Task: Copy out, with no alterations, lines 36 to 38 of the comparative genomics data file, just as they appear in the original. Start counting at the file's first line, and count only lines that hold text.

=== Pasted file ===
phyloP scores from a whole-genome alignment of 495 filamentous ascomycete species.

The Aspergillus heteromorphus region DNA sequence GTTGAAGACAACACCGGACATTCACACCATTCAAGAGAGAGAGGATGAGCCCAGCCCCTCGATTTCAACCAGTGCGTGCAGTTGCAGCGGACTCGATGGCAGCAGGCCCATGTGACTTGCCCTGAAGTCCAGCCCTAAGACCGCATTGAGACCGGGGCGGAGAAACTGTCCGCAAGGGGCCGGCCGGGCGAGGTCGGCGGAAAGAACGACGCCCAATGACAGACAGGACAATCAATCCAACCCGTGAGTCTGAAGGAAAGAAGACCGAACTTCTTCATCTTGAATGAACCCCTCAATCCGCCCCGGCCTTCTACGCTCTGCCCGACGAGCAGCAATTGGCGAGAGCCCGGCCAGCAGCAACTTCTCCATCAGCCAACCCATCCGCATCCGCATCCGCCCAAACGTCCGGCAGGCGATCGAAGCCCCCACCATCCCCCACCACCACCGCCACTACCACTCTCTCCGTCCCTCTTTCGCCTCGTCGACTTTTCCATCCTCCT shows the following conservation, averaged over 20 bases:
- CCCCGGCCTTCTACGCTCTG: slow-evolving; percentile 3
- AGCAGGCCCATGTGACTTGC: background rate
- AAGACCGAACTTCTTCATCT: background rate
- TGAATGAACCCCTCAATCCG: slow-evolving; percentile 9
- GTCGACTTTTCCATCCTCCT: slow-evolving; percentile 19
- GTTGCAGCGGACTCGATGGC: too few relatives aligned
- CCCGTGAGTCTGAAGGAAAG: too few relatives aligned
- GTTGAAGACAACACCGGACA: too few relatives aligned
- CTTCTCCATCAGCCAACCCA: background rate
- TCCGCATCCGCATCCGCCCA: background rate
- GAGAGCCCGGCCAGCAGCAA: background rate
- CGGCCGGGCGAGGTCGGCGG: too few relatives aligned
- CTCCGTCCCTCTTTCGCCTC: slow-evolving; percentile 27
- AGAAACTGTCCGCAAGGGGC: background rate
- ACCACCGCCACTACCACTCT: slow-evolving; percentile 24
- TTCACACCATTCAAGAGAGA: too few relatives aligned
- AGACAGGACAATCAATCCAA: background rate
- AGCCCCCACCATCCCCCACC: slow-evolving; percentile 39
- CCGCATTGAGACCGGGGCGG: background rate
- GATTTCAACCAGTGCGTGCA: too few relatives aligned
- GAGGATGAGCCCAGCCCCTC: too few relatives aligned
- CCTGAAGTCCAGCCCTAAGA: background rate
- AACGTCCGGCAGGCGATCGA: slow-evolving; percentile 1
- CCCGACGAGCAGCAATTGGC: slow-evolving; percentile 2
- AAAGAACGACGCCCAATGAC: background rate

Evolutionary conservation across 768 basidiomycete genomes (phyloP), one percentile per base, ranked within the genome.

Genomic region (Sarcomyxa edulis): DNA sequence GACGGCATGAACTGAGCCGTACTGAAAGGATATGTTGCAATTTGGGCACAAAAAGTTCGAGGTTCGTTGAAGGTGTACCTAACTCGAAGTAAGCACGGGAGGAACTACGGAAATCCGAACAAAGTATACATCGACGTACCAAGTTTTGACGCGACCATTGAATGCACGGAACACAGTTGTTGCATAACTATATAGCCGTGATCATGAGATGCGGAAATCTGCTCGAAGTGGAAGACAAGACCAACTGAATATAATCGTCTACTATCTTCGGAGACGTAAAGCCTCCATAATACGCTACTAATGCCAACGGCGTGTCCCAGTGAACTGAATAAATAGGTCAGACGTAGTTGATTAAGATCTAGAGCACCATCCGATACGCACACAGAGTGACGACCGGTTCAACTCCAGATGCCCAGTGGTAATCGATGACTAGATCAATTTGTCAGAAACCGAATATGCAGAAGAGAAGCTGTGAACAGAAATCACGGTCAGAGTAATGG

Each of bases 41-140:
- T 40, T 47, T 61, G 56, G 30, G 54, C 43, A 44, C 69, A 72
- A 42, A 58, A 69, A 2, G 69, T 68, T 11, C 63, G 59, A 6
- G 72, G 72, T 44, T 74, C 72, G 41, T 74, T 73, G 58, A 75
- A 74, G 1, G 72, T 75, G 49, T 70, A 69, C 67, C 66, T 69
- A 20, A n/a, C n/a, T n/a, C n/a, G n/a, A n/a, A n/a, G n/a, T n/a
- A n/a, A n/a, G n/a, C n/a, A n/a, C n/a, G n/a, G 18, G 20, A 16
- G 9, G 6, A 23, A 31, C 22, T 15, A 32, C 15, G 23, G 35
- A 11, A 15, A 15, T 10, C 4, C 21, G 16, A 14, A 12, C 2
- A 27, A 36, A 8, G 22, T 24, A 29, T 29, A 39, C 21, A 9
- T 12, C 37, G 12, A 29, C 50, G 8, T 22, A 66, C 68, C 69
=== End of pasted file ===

- A n/a, A n/a, G n/a, C n/a, A n/a, C n/a, G n/a, G 18, G 20, A 16
- G 9, G 6, A 23, A 31, C 22, T 15, A 32, C 15, G 23, G 35
- A 11, A 15, A 15, T 10, C 4, C 21, G 16, A 14, A 12, C 2